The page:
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Retail Industry Workplace Law Update – Summer 2018

By Mark S. Askanas
  • June 25, 2018

Supreme Court Approves Use of Class Action Waivers in Employment Arbitration Agreements

The National Labor Relations Act (NLRA) does not bar class action waivers in employment arbitration agreements, the U.S. Supreme Court has ruled. Such waivers are enforceable under the Federal Arbitration Act (FAA).  Read full article…

Class Action Trends Report

The latest issue of our quarterly report on new developments in class action litigation covers the following topics:

  • Computer-age class action traps
  • #MeToo: A viral movement, a wave of claims
  • American with Disabilities Act (ADA) applies in cyberspace, too
  • Online job assessments can be an ADA minefield
  • Use of biometric data prompts class litigation

Read full Report…

South Carolina Enacts Pregnancy Accommodation Requirements for Employers

The South Carolina Pregnancy Accommodations Act requires employers, including retailers, with at least 15 employees to provide reasonable accommodations to employees for medical needs arising from pregnancy, childbirth, or other related medical conditions (including lactation). In addition, the Act imposes notice requirements on covered employers effective September 14, 2018, for existing and new employees. Read full article…

‘ABC Test’ to Determine Whether Employee or Independent Contractor, California Supreme Court Holds

The California Supreme Court has broadened the definition of “employee” in the state’s Industrial Work Commission wage orders when undertaking the employee-versus-independent contractor analysis. It ruled that the appropriate analysis for determining whether an employer-employee relationship exists is the “ABC Test,” which requires an employer to prove the individual provides a service that is not part of the employer’s usual business, among other things. Read full article…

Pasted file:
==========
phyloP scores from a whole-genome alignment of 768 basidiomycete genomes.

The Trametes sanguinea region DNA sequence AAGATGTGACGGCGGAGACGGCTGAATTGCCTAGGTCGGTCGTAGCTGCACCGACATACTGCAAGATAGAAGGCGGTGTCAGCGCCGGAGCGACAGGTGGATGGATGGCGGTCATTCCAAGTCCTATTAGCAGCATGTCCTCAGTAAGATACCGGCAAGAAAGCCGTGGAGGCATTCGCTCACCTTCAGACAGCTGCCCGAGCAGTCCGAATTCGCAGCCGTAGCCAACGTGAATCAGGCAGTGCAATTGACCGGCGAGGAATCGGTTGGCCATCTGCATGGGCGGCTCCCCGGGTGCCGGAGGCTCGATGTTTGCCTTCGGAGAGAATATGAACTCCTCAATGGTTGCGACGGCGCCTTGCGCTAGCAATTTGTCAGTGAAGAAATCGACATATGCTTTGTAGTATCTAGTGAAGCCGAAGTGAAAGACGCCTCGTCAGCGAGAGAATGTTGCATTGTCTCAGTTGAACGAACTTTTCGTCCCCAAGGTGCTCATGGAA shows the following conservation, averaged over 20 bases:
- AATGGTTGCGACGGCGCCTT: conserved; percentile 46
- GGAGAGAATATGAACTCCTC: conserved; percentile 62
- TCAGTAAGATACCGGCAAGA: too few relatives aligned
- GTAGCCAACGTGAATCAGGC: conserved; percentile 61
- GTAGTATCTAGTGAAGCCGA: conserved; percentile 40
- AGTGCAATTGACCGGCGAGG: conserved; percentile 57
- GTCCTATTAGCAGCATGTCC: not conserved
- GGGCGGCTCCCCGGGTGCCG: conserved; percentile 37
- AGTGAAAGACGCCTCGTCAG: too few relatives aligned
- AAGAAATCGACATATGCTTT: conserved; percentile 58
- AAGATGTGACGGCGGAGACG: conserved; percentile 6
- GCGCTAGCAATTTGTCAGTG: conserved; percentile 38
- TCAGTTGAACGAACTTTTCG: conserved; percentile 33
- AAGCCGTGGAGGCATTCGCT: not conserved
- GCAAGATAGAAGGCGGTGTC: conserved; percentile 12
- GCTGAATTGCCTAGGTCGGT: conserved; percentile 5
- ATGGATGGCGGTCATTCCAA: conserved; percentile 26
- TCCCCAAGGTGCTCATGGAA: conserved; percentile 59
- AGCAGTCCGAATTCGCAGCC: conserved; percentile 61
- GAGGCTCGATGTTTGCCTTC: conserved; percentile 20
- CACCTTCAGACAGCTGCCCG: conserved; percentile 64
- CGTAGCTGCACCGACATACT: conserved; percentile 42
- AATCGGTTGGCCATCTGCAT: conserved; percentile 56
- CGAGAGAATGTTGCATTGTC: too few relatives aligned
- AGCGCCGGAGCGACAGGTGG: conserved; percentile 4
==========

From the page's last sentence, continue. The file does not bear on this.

Common Family and Medical Leave Act Mistakes

One mistake retailers and other employers make when it comes to administering Family and Medical Leave Act (FMLA) leave is not communicating with the employee who is on leave. Our “What Am I Doing Wrong??” series identifies the common FMLA mistakes and how to avoid them. Read full article…

©2018 Jackson Lewis P.C. This material is provided for informational purposes only. It is not intended to constitute legal advice nor does it create a client-lawyer relationship between Jackson Lewis and any recipient. Recipients should consult with counsel before taking any actions based on the information contained within this material. This material may be considered attorney advertising in some jurisdictions. Prior results do not guarantee a similar outcome.

Reproduction of this material in whole or in part is prohibited without the express prior written consent of Jackson Lewis P.C., a law firm that built its reputation on providing workplace law representation to management. Founded in 1958, the firm has grown to more than 900 attorneys in major cities nationwide serving clients across a wide range of practices and industries including government relations, healthcare and sports law. More information about Jackson Lewis can be found at www.jacksonlewis.com.

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